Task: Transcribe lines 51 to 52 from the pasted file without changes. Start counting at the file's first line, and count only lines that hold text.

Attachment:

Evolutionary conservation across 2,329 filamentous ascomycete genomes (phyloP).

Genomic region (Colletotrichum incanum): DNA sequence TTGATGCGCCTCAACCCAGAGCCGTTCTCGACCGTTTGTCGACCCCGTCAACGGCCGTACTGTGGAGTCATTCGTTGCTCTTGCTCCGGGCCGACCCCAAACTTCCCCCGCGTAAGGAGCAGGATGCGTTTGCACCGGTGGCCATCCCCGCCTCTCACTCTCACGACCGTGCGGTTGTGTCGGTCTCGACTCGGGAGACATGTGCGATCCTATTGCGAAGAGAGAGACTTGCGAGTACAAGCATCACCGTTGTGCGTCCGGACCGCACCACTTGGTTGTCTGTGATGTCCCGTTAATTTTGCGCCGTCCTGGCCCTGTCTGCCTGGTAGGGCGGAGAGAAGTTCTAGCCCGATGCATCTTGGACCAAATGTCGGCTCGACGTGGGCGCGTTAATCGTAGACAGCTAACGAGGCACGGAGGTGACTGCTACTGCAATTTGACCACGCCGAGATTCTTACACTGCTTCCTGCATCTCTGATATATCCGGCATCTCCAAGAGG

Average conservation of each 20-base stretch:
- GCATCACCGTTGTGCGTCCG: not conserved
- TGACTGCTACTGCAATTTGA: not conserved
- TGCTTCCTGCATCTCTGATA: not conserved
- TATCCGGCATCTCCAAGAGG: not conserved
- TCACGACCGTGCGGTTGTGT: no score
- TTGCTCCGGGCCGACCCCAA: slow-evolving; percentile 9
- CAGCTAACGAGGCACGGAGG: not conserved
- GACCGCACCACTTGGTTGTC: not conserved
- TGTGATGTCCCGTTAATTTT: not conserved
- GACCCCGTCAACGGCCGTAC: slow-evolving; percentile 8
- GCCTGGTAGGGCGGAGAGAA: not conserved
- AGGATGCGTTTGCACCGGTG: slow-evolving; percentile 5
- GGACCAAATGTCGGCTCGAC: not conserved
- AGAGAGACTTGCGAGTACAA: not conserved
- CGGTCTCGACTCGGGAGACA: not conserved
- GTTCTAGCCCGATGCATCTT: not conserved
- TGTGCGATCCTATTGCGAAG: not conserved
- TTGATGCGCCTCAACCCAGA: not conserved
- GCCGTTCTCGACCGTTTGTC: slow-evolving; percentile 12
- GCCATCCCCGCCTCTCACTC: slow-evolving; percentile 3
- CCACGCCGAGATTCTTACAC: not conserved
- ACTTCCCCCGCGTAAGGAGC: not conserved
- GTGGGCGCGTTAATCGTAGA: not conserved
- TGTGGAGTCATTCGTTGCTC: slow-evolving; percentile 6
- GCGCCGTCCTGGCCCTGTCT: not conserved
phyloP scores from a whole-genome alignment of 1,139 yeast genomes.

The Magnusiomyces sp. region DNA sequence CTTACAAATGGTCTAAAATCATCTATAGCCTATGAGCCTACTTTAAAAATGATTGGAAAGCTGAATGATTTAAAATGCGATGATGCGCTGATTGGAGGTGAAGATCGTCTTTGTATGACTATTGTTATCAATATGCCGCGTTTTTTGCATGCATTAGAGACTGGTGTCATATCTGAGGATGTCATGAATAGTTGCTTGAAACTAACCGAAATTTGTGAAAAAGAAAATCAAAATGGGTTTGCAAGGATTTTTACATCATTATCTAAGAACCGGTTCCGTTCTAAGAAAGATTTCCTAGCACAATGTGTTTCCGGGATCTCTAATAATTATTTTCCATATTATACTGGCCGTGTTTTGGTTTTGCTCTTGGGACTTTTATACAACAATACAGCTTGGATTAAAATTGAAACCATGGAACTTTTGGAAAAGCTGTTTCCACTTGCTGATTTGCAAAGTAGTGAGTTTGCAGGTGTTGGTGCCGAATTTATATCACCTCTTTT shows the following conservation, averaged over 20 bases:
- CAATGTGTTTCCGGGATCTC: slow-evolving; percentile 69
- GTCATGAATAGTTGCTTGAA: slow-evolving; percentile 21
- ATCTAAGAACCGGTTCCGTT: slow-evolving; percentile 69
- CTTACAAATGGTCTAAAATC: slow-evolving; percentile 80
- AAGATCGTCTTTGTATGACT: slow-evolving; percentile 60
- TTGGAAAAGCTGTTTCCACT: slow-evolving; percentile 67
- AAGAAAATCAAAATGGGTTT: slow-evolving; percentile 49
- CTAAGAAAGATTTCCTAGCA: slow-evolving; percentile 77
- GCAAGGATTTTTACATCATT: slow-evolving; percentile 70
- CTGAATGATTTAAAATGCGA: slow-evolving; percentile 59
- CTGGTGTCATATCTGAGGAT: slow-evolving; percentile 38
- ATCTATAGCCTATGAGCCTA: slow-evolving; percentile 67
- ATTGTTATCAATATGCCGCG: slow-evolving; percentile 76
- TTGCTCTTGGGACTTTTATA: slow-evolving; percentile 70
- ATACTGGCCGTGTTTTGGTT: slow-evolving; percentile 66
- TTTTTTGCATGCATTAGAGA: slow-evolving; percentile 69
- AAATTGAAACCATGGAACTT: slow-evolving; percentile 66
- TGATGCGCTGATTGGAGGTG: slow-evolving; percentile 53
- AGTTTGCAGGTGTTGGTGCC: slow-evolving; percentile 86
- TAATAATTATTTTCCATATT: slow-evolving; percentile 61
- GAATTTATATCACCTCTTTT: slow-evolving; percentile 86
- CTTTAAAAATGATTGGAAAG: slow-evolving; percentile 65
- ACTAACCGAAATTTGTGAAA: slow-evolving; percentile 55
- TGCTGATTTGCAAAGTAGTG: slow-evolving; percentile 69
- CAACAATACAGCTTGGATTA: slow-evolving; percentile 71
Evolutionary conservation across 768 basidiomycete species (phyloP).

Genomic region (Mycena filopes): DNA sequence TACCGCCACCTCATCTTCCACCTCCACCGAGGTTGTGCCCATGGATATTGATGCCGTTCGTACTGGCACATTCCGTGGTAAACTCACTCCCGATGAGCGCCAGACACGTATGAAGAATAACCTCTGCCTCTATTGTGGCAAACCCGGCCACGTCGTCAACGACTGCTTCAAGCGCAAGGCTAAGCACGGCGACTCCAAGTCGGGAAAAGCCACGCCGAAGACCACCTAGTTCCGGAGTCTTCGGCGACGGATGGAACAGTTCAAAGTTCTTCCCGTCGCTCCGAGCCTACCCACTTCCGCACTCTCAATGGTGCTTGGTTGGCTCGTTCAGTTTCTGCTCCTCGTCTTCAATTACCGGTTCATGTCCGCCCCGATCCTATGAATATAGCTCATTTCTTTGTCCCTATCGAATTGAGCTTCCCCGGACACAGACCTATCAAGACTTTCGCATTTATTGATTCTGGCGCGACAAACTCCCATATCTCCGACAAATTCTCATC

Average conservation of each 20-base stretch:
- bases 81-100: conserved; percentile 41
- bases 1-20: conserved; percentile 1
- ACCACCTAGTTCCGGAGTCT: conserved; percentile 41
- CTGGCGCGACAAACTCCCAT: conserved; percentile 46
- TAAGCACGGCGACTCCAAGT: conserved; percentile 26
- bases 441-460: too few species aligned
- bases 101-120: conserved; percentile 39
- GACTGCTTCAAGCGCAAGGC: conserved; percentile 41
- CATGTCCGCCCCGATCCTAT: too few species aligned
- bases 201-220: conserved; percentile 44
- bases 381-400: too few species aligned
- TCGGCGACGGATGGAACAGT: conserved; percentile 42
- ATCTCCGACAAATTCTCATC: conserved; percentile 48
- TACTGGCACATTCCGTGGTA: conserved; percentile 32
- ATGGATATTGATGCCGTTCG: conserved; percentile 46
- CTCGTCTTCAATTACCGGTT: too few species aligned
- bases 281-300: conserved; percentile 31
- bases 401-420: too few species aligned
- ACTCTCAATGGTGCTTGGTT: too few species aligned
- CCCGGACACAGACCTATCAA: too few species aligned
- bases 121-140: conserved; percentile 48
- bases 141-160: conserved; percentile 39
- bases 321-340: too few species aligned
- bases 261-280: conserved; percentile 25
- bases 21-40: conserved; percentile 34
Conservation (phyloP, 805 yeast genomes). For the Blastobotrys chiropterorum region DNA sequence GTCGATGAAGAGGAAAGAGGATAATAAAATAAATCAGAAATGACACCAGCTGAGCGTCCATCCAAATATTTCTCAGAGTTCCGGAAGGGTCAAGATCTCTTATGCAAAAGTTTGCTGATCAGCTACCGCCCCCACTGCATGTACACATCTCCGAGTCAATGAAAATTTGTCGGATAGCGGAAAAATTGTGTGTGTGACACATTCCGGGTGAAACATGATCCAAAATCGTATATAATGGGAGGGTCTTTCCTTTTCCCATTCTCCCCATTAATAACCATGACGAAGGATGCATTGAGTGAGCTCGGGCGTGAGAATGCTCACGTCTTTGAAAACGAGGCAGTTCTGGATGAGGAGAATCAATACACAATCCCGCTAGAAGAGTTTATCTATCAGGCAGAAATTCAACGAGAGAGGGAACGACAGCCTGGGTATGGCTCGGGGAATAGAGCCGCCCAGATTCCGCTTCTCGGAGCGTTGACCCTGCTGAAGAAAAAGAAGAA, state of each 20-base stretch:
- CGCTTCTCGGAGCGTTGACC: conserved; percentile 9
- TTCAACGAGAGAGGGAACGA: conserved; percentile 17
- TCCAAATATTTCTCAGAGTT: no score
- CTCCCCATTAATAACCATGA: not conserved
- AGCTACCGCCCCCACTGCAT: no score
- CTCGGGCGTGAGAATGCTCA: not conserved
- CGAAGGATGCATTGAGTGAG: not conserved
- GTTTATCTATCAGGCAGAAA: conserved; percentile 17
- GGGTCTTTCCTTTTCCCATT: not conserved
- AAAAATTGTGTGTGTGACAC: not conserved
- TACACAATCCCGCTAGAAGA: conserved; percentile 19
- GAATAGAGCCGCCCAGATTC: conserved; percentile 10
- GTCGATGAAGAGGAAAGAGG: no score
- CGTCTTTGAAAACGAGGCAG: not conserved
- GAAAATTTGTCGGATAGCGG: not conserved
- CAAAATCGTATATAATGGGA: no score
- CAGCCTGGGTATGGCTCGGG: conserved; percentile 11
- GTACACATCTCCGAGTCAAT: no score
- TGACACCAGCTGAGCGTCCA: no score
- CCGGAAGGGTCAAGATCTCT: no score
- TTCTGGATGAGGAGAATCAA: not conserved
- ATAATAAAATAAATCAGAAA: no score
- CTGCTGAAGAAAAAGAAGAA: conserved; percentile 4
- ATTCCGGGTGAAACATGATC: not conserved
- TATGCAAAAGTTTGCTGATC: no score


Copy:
- GAATTTATATCACCTCTTTT: slow-evolving; percentile 86
- CTTTAAAAATGATTGGAAAG: slow-evolving; percentile 65